Victorian prosecutions

Company fined $60,000 for amputated fingers
A kitchen manufacturer has been convicted and fined $60,000 (plus $4,248 in costs) after a cabinet maker had three fingers severed while cutting panels.

In April 2018, the worker was using a panel saw to cut sections of melamine for the installation of a range hood. After cutting a panel, and standing beside the saw, he tried to push an off-cut into a waste bin while the blade was still spinning. The man's hand came into contact with the blade and three of his fingers were amputated from just above the first knuckle.

He spent nine days recovering in hospital after surgery to reattach his fingers.

The court heard Oliver Projects had previously engaged an OHS advisor to develop a safe operating procedure for the panel saw  - but had failed to implement it or use it to train staff! Brief instructions were set out in an exercise book attached to the saw, but they were inadequate as they did not require workers to turn off the saw and wait for the blade to stop before removing off-cuts.

WorkSafe Executive Director of Health and Safety Julie Nielsen said the life changing injury could have easily been avoided if the company had provided workers with proper training. Read more: WorkSafe media release.

Food manufacturer fined just $7,000 after worker gets hand caught

Terra Harvest Australia Pty Ltd, a Dandenong South food manufacturing company producing biscuits and rice crackers.

The company's production line has two seasoning machines, each of which has four tumblers attached to arms projecting from the centre. These rotate the tumblers while oil and seasoning is added. Workers need to periodically test the quantity of oil and seasoning being dispensed. A perimeter fence preventing access surrounded each machine. To gain access, workers used an interlocked gate which would automatically deactivate the machine when used. There were also two padlocked discharge conveyor gates which had to be opened when cleaning the conveyor. The padlock key was kept in the supervisor's office.

On 29 March 2018 the company refreshed the training of the workers carrying out this task.

On 5 April 2018 while testing the seasoning, a worker unlocked one of the padlocked gates rather than using the interlocked gate. Whilst doing so, the machine unexpectedly started moving and the worker's left hand was caught. Co-workers helped release his hand. Luckily, he suffered only mild bruising.

Had the employee followed the standard operating procedure the incident would not have occurred.

The company acknowledged it failed to supervise the employee in that it failed to notice or intervene when he entered the fenced off area while the machine was still operating.

The Court heard that:

  • It was the worker's first job in Australia;
  • The padlock key was obtained by the worker from the supervisor's office whilst two supervisors were present in that room;
  • The company had been in business for several years without incident;
  • The company had comprehensive safety policies and procedures in place at the time.
  • The quantum of the fine was moderated given the sum of costs sought by VWA. The offender pleaded guilty and had no prior OHS matters.

Terra Harvest pleaded guilty and was without conviction sentenced to pay a fine of $7,000 plus $9,270 in costs.

To find our more details, and to keep up to date with new prosecutions, check WorkSafe Prosecution Result Summaries and Enforceable Undertakings webpage.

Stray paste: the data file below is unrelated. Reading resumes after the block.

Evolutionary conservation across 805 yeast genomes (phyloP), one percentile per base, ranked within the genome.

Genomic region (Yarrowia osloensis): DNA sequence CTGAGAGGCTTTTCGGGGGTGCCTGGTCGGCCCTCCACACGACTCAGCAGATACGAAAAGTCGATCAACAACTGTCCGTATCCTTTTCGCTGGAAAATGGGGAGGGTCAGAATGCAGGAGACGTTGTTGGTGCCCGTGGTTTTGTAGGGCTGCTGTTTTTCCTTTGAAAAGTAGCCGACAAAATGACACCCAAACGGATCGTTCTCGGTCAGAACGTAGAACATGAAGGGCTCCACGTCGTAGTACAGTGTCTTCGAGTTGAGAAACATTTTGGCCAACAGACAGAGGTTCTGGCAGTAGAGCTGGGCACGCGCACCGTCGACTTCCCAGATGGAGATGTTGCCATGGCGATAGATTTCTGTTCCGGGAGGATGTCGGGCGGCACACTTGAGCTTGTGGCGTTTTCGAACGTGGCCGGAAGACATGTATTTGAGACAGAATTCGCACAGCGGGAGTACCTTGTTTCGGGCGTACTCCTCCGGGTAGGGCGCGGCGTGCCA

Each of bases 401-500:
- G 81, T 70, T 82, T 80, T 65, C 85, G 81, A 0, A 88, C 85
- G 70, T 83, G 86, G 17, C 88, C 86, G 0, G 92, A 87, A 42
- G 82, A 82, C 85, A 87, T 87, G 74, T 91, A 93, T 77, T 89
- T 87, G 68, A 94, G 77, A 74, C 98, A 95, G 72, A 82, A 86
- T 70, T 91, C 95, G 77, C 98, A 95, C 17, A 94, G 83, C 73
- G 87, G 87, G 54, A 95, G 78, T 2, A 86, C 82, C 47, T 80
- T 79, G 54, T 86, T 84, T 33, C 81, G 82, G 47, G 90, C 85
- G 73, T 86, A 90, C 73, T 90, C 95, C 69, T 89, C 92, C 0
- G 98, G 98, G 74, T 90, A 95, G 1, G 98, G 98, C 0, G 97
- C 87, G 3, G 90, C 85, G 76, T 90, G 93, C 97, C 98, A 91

International prosecutions

UK: Boss  jailed for four years after employee’s death

A company boss in the UK has been jailed after an employee was crushed to death by nearly half a tonne of glass panels. Han Rao was sentenced to four years’ imprisonment for manslaughter following trial at the Old Bailey. He was further sentenced to 15 months imprisonment for criminal breaches of health and safety laws, to run concurrently.

On 16 November 2015, Rao tasked two employees at TLW (UK) logistics company to break up several damaged glazing panels. A 39-year-old worker and his colleague were tipping the panels into a skip before smashing them up by hand. As he manoeuvred a 400-kilo panel into position with a forklift truck it toppled forward, crushing him against the truck. He suffered injuries to his chest, fracturing his sternum and rupturing his heart and was pronounced dead at the scene.

The subsequent investigation found Rao had no health and safety policies in place and had not provided his employees the correct training or supervision. On the day of the incident, another employee warned Rao the worker’s life was being endangered by the work, however Rao did not tell the workers to stop, instead urging them to be careful and wear gloves.

Detective Constable Andy Jose, who led the investigation, said: “Rao was woefully unqualified as a manager. Not only did he have no knowledge or experience of his duties, he had not taken any steps to find out what he was required to do in terms of health and safety. He had also been made aware that this was a dangerous task but had not done anything to mitigate the risks. In fact, he ignored all of the warning signs put to him, signs which could have prevented Marian’s needless death had he acted upon them.”
Read more: Metropolitan Police news release. Walthamstow Guardian.Source: Risks 933

Share Tweet


There has been a mould problem at my work for awhile now and no one is getting serious about it. I am at lost with what to do. Our shower and locker...
Read More
Resources Safety and Health Queensland's chief inspector has reminded employers conducting crane operations that they must establish and enforce exclusion zones around the task, ensuring workers are not in danger if a...
Read More
Fresh IT project cost blowouts are expected to top $100 million across state government agencies, including WorkSafe.
Read More